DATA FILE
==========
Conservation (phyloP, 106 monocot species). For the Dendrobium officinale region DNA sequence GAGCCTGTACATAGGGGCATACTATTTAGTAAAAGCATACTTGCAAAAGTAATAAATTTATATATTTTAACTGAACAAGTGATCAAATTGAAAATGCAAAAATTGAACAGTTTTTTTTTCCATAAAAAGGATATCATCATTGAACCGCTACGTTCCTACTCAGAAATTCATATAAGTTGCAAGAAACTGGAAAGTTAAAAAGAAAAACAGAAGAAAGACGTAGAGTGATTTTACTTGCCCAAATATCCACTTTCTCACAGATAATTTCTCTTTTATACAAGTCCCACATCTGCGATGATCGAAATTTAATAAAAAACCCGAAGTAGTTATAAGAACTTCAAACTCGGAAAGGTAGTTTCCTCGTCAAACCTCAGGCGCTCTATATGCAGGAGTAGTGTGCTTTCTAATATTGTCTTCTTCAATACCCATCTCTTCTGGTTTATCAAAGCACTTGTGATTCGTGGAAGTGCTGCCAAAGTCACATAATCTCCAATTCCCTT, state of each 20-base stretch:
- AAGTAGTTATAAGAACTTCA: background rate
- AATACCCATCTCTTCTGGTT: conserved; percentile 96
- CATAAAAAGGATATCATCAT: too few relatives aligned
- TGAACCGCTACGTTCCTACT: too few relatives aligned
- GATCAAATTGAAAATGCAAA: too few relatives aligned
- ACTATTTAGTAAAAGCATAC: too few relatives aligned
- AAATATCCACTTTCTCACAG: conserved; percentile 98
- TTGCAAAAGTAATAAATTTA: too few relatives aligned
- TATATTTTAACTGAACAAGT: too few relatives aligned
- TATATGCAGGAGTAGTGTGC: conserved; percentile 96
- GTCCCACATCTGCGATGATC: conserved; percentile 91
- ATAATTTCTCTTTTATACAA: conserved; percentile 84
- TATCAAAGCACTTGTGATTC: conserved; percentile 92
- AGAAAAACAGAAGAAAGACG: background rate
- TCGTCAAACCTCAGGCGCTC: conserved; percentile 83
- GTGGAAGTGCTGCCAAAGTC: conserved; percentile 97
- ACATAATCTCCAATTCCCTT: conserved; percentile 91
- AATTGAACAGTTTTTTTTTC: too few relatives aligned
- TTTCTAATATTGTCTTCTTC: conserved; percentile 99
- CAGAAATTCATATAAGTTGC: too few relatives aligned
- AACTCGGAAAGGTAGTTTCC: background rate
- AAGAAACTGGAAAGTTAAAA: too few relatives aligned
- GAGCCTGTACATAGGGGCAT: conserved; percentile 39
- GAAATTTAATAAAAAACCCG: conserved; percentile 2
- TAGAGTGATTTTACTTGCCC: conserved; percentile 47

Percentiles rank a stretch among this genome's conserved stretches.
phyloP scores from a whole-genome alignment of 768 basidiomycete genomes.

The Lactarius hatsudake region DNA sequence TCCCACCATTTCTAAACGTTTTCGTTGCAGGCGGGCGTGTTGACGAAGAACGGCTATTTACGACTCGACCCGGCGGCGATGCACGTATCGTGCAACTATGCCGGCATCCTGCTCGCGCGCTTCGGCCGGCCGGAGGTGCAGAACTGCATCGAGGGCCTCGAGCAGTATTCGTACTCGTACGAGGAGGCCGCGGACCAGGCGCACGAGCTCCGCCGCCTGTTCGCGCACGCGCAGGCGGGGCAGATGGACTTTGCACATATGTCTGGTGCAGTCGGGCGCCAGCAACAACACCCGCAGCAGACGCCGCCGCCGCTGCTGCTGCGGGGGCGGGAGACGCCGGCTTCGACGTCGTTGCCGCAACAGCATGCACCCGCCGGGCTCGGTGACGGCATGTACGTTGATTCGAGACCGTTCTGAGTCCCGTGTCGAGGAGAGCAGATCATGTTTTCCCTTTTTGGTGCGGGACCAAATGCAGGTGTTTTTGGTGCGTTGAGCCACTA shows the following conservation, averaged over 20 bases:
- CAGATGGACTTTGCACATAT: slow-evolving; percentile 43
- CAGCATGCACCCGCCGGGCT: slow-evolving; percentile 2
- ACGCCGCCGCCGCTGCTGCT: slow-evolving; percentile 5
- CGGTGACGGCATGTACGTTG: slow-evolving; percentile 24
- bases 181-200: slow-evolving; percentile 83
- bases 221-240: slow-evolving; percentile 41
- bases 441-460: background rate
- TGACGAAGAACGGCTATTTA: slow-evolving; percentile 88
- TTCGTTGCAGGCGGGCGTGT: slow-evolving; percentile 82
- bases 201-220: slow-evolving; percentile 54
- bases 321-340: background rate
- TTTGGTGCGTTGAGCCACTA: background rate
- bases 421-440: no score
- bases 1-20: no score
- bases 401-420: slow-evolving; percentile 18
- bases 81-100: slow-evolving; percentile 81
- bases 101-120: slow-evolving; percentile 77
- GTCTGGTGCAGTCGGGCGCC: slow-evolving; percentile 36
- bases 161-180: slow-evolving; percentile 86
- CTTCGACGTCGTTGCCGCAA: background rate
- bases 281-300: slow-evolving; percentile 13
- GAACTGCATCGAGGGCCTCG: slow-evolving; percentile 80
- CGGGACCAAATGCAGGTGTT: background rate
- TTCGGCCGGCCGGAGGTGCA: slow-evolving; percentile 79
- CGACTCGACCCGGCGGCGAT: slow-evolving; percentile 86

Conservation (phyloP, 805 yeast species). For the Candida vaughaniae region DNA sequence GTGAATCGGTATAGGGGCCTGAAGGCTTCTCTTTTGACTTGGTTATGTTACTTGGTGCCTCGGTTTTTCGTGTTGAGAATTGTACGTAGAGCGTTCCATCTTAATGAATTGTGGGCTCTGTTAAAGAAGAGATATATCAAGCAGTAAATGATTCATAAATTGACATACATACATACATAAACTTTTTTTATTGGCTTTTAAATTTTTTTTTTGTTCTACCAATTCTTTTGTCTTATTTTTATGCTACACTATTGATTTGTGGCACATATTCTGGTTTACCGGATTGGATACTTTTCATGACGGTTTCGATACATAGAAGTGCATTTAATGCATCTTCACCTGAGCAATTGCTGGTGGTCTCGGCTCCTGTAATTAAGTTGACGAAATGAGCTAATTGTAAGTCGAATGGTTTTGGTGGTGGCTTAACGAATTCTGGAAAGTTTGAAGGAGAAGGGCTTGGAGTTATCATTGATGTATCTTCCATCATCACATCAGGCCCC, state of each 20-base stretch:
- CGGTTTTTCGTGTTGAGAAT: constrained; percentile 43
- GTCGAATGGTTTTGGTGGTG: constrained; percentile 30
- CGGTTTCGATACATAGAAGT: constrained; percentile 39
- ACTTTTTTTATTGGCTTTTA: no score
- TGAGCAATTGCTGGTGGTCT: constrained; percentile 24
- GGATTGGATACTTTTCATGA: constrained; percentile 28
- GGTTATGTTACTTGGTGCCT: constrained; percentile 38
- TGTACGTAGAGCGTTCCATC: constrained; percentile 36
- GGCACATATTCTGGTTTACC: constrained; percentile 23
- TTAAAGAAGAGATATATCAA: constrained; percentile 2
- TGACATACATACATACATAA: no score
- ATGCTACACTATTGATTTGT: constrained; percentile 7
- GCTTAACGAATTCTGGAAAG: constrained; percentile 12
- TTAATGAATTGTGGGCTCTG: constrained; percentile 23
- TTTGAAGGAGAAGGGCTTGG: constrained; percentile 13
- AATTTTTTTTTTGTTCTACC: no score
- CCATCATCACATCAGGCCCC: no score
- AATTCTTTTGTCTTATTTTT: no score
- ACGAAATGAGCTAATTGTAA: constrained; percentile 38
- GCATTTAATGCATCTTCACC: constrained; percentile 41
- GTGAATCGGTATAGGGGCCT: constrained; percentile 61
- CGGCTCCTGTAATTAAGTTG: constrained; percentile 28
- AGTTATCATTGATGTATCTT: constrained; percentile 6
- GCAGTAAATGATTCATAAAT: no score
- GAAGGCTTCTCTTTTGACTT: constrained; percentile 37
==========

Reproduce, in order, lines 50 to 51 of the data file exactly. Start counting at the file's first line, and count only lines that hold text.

- bases 281-300: slow-evolving; percentile 13
- GAACTGCATCGAGGGCCTCG: slow-evolving; percentile 80